To determine the effect of early continuous insulin therapy on survival of premature infants, European investigators conducted a randomized controlled trial of continuous insulin infusion with concurrent 20% dextrose infusion compared with standard neonatal care for very-low-birth-weight (VLBW) infants.
Infants younger than 24 hours were enrolled if their birth weight was less than 1,500 grams and they required intensive care. While glucose levels were examined in all infants using continuous subcutaneous monitoring, clinical care was directed by standard glucose observations. The outcomes of interest were mortality and morbidity at the expected date of delivery as well as glucose control.
There were 195 infants in the early insulin (EI) group and 194 in the standard treatment (ST) group. Over the seven days of the study, the mean daily glucose levels in infants in the EI group were significantly lower than those in the ST group.
The proportion of infants with more than 10% of their glucose measurements >180 mg/dL was significantly lower in the EI group (21% vs 33%), but these infants also had significantly more documented episodes of hypoglycemia (glucose <47 mg/dL) (29% vs 17%). The increase in hypoglycemia was significant only for infants weighing >1 kg. Infants in the EI group received significantly more intravenous carbohydrates (51 vs 43 kcal/kg/day) but similar amounts of protein and lipids.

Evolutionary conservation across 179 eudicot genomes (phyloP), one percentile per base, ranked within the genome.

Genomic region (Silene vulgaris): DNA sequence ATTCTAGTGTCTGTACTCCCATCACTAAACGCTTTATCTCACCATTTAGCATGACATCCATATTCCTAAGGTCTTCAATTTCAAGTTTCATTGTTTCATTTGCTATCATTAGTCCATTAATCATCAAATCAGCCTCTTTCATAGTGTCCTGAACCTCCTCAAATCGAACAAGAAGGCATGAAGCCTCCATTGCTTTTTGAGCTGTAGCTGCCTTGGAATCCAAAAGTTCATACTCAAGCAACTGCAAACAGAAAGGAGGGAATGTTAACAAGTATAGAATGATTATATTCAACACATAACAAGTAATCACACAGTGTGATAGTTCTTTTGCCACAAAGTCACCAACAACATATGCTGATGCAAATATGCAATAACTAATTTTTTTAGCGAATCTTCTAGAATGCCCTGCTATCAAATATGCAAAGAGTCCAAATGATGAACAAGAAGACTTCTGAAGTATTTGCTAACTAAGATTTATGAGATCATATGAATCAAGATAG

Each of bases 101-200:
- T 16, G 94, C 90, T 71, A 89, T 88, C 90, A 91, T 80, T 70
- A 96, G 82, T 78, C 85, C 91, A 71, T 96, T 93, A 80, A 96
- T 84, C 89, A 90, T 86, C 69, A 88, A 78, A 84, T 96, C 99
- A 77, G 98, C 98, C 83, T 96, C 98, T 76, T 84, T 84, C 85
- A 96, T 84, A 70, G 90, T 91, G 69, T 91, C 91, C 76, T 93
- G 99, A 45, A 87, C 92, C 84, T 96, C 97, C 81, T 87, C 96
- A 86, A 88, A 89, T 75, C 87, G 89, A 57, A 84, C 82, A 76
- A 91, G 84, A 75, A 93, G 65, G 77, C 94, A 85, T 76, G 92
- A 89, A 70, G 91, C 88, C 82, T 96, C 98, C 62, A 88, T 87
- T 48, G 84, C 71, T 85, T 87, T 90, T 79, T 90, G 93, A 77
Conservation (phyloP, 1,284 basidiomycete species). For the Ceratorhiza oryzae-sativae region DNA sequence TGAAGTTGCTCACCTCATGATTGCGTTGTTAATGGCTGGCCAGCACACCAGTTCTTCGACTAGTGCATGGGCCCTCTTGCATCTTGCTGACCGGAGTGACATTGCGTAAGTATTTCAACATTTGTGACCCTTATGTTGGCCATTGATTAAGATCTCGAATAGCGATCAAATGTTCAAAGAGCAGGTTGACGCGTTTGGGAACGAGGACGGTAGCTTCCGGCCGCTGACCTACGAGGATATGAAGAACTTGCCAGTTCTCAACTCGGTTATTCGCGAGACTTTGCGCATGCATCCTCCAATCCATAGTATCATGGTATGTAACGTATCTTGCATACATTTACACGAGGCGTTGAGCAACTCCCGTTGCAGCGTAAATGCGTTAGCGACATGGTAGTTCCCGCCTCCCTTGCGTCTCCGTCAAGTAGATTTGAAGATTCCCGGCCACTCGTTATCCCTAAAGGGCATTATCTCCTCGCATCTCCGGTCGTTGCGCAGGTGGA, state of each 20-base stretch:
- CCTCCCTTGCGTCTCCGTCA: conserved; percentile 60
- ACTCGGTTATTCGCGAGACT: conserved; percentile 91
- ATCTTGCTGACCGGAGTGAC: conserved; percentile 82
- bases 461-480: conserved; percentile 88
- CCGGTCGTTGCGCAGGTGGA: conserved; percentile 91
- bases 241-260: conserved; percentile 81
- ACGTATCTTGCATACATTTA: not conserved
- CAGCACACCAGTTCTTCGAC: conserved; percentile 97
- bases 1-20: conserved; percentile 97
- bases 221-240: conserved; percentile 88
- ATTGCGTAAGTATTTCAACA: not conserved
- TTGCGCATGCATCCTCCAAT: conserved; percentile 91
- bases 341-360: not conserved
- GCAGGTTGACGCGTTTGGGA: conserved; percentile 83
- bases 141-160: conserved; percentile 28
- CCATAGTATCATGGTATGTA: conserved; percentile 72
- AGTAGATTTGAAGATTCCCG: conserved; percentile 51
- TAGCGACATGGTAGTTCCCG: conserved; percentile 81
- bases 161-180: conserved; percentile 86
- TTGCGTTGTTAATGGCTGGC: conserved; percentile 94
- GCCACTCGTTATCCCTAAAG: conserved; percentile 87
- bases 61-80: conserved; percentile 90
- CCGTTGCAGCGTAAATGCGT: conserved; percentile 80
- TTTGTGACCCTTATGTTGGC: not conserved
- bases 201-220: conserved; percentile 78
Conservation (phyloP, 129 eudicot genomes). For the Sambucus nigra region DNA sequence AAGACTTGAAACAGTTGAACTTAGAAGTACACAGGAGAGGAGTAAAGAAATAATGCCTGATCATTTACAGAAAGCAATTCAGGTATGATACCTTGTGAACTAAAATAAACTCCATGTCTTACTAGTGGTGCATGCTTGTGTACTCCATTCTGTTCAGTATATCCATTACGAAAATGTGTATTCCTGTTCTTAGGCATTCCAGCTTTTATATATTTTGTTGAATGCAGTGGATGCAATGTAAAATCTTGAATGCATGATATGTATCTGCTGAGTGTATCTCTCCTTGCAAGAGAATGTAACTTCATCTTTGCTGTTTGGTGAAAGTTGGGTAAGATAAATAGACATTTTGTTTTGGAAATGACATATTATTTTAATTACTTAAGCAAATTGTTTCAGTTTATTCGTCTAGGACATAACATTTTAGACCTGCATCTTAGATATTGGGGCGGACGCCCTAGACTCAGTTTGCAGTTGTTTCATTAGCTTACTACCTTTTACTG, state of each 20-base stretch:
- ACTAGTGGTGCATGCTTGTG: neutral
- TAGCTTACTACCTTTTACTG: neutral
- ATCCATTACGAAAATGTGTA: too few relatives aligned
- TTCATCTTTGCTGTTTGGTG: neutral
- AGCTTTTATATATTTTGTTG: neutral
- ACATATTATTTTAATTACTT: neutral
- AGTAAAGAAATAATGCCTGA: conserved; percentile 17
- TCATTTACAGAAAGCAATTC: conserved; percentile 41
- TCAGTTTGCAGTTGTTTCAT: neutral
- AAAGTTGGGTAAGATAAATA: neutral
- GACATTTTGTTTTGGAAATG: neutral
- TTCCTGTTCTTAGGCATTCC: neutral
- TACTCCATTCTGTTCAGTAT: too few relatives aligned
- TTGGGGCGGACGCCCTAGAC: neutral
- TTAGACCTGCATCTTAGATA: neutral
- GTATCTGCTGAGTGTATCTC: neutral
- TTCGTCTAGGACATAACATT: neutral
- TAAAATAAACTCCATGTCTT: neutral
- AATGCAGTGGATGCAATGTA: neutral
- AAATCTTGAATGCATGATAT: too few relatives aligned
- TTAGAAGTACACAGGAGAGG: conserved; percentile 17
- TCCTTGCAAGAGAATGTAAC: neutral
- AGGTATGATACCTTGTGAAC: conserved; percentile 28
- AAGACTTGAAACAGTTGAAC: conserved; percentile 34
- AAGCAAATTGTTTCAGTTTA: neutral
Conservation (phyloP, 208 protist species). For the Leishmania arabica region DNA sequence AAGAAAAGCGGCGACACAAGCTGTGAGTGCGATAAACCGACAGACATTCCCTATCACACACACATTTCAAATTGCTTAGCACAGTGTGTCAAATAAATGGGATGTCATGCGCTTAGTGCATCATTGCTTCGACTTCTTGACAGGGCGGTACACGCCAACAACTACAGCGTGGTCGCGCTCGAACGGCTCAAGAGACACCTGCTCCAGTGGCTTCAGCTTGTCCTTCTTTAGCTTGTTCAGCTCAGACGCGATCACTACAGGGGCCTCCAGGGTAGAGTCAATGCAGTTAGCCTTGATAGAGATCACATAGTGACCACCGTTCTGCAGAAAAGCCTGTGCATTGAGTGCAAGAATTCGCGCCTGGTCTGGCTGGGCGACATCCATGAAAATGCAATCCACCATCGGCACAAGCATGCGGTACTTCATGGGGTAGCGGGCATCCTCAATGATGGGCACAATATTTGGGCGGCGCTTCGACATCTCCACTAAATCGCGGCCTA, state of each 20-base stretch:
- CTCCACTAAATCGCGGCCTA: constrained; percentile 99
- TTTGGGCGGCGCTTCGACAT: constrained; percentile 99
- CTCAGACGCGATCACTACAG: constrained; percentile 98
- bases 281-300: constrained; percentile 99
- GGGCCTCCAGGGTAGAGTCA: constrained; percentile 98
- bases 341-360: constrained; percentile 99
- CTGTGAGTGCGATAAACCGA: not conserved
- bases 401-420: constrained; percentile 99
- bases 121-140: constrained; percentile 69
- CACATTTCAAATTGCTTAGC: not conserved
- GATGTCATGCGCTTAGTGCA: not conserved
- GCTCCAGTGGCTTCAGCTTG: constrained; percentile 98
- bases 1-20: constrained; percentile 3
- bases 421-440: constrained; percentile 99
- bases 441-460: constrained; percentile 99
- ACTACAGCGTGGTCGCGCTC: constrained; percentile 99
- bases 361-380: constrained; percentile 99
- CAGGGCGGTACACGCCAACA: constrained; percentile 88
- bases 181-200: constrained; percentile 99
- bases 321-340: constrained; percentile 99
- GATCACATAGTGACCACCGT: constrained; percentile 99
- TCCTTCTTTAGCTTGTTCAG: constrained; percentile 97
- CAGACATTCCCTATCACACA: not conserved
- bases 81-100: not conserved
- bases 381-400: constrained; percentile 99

There was no significant difference in overall rate of mortality (14% for those in the EI vs 9% in the ST group; P=.2), but the mortality at 28 days of age was greater in the EI group (12% vs 6%; P=.04). There were no differences in rates of sepsis, necrotizing enterocolitis, retinopathy of prematurity, chronic lung disease, or intracranial disease. However, an increased incidence of brain parenchymal lesions in the EI group led to the suspension of the study.
The authors concluded that early insulin therapy was not beneficial in VLBW infants and was associated with hypoglycemia, which can be harmful to brain development in premature infants. They speculated that real time glucose measurements may allow safer glycemic control.
Dr. Bratton has disclosed no financial relationship relevant to this commentary. This commentary does not contain a discussion of an unapproved/investigative use of a commercial product/device.
This study of early insulin treatment for VLBW infants did not show a survival benefit, and a secondary mortality end point suggested that treatment with early insulin was associated with early mortality, as well as increased risk of hypoglycemia. These results again confirm that studies from adult patients often cannot be directly translated to infants and children.
The pathogenesis of hyperglycemia may differ for preterm infants compared to adults and older children. Infants have decreased insulin production in part due to decreased processing of proinsulin to insulin. They also do not suppress hepatic glucose production in response to glucose infusions, and have less muscle and adipose mass (thus...